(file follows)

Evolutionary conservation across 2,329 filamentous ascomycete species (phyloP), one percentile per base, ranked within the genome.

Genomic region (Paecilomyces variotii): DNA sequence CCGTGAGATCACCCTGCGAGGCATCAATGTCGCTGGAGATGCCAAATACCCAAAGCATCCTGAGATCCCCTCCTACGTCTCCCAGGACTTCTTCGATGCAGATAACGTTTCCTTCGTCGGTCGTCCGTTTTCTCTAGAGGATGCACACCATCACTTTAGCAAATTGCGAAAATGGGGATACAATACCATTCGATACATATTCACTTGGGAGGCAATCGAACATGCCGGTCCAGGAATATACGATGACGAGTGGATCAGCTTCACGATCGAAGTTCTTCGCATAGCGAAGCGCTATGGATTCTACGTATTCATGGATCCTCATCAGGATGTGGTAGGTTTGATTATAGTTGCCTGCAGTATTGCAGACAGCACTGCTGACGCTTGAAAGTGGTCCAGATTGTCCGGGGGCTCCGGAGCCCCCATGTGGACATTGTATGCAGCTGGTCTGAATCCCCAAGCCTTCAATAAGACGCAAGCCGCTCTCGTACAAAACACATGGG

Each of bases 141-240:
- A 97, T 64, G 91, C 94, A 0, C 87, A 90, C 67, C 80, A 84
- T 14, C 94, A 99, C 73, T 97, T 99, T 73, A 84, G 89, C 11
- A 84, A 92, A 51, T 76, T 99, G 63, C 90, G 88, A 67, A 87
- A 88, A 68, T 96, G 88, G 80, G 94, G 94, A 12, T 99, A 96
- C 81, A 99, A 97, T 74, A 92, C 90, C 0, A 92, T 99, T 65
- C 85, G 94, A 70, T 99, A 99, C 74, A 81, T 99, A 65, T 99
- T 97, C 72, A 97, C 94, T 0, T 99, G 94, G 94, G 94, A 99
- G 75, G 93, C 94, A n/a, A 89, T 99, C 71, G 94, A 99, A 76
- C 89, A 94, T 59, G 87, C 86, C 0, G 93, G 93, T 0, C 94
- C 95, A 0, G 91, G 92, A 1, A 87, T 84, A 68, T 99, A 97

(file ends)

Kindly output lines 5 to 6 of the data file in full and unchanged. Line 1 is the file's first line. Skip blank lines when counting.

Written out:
- T 14, C 94, A 99, C 73, T 97, T 99, T 73, A 84, G 89, C 11
- A 84, A 92, A 51, T 76, T 99, G 63, C 90, G 88, A 67, A 87